The future of the Affordable Care Act. The immigration ban. Continued protests. Battles with the media. Every day brings new challenges for the Trump Administration. These topics and events grab headlines, but there is another issue important to our national security that has not made the headlines — emergency preparedness.
Every recent administration has faced a public health emergency early in their tenure: The Oklahoma City bombing, the terror attacks of Sept. 11 and subsequent anthrax attacks, 2012’s Severe acute respiratory syndrome (SARS) and 2009’s H1N1 outbreaks, the list goes on. Each administration’s ability to handle an emergency and the response can become one of the defining moments of their legacy.
Many of these recent emergencies have been infectious disease outbreaks. These type of events aren’t solely a matter of public health or even a challenge of public/private sector collaboration, but of national security. We are lucky as a country to have had smaller, more contained outbreaks in recent memory, but when a country experiences a widespread outbreak, day-to-day life can come to a screeching halt.
Government resources will be redirected from other areas, including national security, to contain and eradicate the outbreak. Among the seven public health threats that the (CDC) identified as potential focus areas in 2017, rapid response to outbreaks and global health security are seen as high priority for emergency response organizations, like Healthcare Ready.
We are encouraged that the White House’s proposed budget outline for fiscal year 2018 establishes a new Federal Emergency Response Fund. This is an important first step to ensure officials have the resources needed to rapidly respond to public health outbreaks.
However, the current budget does not provide guidance on how large this fund is, or if it will cover the full breadth of critical public health preparedness and response activities. In addition, the Federal Emergency Response Fund would fall under the scope of HHS, which faces a 17.9 percent cut under the President’s proposed budget. There is much work to be done to guarantee that emergency response funding is adequate and supports the full breadth of critical public health preparedness and response activities.
The other component to safeguarding Americans during an infectious disease outbreak is to ensure that medical countermeasures (MCMs) such as diagnostic tests, vaccines, and treatments against our most urgent threats are available when we need them the most.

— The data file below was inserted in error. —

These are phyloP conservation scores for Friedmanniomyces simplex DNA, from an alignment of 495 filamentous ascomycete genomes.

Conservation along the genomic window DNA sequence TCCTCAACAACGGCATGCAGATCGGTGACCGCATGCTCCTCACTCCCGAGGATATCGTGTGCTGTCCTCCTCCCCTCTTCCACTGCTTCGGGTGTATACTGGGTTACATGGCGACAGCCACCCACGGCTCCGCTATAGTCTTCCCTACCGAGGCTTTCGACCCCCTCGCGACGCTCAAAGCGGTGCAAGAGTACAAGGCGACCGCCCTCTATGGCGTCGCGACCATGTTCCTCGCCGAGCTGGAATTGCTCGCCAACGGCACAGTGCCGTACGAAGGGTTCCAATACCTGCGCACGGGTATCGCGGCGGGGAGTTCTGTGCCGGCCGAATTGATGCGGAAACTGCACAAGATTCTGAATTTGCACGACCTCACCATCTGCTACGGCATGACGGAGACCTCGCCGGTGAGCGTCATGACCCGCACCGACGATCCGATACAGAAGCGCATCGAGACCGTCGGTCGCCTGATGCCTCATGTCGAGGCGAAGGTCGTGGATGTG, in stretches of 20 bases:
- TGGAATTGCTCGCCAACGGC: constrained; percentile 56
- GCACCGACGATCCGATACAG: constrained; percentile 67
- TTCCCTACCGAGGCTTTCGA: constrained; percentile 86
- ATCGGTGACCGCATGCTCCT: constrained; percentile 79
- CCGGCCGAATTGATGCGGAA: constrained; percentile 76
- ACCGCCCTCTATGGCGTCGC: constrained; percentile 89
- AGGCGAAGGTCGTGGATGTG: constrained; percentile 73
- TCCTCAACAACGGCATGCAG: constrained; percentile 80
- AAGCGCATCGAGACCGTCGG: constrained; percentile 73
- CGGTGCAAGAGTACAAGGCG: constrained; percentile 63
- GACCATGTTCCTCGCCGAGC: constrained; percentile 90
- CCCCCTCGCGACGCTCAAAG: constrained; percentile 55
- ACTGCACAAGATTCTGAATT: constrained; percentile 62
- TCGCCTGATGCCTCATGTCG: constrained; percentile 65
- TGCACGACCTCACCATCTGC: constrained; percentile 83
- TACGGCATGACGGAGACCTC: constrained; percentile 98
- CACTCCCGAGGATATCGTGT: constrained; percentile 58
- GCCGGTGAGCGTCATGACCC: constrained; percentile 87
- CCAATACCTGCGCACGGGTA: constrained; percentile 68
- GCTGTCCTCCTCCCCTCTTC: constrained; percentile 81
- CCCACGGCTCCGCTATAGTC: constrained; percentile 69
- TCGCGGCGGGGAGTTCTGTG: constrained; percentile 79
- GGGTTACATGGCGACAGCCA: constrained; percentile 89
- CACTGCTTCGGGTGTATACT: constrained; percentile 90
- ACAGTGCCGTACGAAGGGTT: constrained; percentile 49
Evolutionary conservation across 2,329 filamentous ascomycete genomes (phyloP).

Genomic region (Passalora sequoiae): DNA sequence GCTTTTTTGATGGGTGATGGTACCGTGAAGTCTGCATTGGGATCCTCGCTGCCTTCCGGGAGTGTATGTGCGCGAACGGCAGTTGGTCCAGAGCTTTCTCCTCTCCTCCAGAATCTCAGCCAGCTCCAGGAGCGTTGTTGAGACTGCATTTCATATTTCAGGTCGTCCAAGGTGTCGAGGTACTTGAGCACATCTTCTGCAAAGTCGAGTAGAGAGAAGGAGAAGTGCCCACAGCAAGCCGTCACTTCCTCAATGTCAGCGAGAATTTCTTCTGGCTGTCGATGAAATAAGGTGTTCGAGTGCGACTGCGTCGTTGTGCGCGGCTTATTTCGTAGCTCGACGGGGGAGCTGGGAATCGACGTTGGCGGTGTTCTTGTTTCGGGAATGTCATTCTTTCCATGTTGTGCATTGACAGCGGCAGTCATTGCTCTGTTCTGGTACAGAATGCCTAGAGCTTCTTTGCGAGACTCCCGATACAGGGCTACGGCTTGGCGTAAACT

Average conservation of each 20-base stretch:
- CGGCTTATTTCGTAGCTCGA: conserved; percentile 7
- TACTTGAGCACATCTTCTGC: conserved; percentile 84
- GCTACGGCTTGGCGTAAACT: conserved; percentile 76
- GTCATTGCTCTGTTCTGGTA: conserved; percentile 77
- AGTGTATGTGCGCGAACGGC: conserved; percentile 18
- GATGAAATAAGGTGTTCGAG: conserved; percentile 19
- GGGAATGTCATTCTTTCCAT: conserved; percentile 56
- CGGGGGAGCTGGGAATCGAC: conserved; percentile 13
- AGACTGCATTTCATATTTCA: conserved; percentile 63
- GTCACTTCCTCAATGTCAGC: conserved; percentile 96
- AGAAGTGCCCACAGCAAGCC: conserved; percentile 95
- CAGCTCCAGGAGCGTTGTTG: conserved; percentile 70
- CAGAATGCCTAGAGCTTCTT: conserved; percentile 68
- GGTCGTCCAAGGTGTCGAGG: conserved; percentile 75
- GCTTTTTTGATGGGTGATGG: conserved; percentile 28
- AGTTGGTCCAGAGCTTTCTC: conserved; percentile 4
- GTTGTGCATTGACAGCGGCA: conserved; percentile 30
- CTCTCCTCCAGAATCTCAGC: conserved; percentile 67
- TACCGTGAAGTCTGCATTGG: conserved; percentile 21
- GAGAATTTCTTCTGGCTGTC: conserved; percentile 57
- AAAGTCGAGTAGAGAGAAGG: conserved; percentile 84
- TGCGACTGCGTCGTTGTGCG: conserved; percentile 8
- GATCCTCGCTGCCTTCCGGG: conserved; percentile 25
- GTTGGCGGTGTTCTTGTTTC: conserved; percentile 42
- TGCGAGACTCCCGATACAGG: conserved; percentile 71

The public health and healthcare communities must coordinate with policy makers to ensure that public health preparedness and MCM development are top national health security priorities. MCM products have no commercial marketplace; therefore, it is critical that the Federal government has policies in place to adequately incentivize MCM research and development and to stockpile these products in adequate quantities to ensure an effective response. Without a strong and enduring commitment from the Federal government, the MCM development pipeline will diminish leaving the nation vulnerable.
Developing safe and effective MCMs is an extraordinarily challenging and risky endeavor. It requires long-term commitment and a significant amount of resources to get products through the development cycle and to sustain innovation.
This is why it is critical that we take the time now to assess our most pressing national and global public health risks and implement a preparedness strategy that prioritizes the development MCMs to mitigate those risks in advance of an outbreak — because once the outbreak hits, it is too late.
Congress and the new Administration must renew their focus on national health security to ensure we are adequately prepared to respond to outbreaks and public health emergencies. This includes the creation of, and adequate funding for, the Federal Emergency Response Fund and a commitment to developing MCMs. It is incumbent upon all stakeholders to ensure that our policy makers understand the urgency and have access to the information they need. We must be unified and committed as a country to protect ourselves against the next outbreak.
Emily Lord, M.P.A., is the Executive Director of Healthcare Ready. She provides strategic guidance and oversight to programs that build community health resilience in times of disaster or pandemic outbreaks, including creating partnerships with the private-sector medical supply chain, as well as public health NGOs and local, state and federal government agencies. Find her on Twitter: @HCR_Emily.
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